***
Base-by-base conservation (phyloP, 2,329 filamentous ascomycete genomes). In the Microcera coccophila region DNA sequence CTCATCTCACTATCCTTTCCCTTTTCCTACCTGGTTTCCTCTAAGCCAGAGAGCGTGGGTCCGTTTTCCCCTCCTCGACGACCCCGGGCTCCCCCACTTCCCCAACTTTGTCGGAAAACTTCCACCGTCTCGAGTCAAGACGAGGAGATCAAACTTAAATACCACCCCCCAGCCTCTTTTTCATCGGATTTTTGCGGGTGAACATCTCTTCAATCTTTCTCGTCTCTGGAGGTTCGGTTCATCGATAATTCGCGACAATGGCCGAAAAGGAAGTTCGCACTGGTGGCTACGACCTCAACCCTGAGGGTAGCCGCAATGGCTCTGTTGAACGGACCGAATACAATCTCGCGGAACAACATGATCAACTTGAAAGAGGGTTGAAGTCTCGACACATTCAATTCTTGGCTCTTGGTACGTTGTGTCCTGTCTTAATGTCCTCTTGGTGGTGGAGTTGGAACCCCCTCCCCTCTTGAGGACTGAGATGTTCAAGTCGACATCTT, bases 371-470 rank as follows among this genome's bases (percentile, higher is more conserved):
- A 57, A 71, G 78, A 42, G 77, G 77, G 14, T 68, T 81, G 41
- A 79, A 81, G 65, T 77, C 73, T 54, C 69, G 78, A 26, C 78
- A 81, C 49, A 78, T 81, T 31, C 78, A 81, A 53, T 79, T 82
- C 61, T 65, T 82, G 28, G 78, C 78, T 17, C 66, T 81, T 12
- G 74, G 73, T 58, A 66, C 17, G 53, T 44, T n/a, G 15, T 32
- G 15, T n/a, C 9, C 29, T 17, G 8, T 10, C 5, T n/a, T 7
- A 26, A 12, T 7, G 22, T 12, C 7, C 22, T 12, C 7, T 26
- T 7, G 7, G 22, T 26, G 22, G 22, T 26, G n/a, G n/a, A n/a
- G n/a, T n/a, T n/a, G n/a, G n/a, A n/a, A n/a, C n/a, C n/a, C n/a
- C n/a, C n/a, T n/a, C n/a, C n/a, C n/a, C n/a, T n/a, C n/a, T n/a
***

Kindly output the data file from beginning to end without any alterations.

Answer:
Base-by-base conservation (phyloP, 2,329 filamentous ascomycete genomes). In the Microcera coccophila region DNA sequence CTCATCTCACTATCCTTTCCCTTTTCCTACCTGGTTTCCTCTAAGCCAGAGAGCGTGGGTCCGTTTTCCCCTCCTCGACGACCCCGGGCTCCCCCACTTCCCCAACTTTGTCGGAAAACTTCCACCGTCTCGAGTCAAGACGAGGAGATCAAACTTAAATACCACCCCCCAGCCTCTTTTTCATCGGATTTTTGCGGGTGAACATCTCTTCAATCTTTCTCGTCTCTGGAGGTTCGGTTCATCGATAATTCGCGACAATGGCCGAAAAGGAAGTTCGCACTGGTGGCTACGACCTCAACCCTGAGGGTAGCCGCAATGGCTCTGTTGAACGGACCGAATACAATCTCGCGGAACAACATGATCAACTTGAAAGAGGGTTGAAGTCTCGACACATTCAATTCTTGGCTCTTGGTACGTTGTGTCCTGTCTTAATGTCCTCTTGGTGGTGGAGTTGGAACCCCCTCCCCTCTTGAGGACTGAGATGTTCAAGTCGACATCTT, bases 371-470 rank as follows among this genome's bases (percentile, higher is more conserved):
- A 57, A 71, G 78, A 42, G 77, G 77, G 14, T 68, T 81, G 41
- A 79, A 81, G 65, T 77, C 73, T 54, C 69, G 78, A 26, C 78
- A 81, C 49, A 78, T 81, T 31, C 78, A 81, A 53, T 79, T 82
- C 61, T 65, T 82, G 28, G 78, C 78, T 17, C 66, T 81, T 12
- G 74, G 73, T 58, A 66, C 17, G 53, T 44, T n/a, G 15, T 32
- G 15, T n/a, C 9, C 29, T 17, G 8, T 10, C 5, T n/a, T 7
- A 26, A 12, T 7, G 22, T 12, C 7, C 22, T 12, C 7, T 26
- T 7, G 7, G 22, T 26, G 22, G 22, T 26, G n/a, G n/a, A n/a
- G n/a, T n/a, T n/a, G n/a, G n/a, A n/a, A n/a, C n/a, C n/a, C n/a
- C n/a, C n/a, T n/a, C n/a, C n/a, C n/a, C n/a, T n/a, C n/a, T n/a